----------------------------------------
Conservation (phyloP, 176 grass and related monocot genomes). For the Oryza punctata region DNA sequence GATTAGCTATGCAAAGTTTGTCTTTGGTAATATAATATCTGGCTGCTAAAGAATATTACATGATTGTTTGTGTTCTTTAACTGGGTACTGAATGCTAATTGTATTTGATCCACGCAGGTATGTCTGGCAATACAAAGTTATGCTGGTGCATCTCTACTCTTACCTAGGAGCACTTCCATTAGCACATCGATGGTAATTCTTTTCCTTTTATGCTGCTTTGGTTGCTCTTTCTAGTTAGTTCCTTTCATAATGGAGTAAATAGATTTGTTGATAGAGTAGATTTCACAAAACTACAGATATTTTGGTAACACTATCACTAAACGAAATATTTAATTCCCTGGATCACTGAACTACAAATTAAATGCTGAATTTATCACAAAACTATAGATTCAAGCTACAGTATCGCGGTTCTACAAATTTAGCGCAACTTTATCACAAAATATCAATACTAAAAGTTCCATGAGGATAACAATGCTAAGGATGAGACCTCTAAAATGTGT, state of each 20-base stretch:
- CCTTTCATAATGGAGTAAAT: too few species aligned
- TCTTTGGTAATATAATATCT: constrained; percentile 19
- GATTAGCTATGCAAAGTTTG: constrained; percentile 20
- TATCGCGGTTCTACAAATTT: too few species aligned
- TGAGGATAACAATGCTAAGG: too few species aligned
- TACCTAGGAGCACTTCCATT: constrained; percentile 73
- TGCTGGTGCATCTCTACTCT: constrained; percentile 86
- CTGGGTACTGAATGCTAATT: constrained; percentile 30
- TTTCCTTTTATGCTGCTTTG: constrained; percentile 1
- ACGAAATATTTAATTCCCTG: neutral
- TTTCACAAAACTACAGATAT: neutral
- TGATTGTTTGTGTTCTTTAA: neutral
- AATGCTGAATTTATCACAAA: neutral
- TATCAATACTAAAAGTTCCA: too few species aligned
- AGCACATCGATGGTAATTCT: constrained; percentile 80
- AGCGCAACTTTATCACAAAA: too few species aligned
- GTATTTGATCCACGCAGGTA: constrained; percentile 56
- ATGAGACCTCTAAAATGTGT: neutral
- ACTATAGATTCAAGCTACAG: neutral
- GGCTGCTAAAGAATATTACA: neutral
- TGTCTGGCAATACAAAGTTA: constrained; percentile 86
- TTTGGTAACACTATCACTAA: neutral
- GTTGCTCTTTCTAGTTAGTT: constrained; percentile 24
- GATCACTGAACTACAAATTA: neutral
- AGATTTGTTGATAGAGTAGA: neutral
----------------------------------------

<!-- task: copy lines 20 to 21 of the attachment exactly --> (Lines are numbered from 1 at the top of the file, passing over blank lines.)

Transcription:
- ACTATAGATTCAAGCTACAG: neutral
- GGCTGCTAAAGAATATTACA: neutral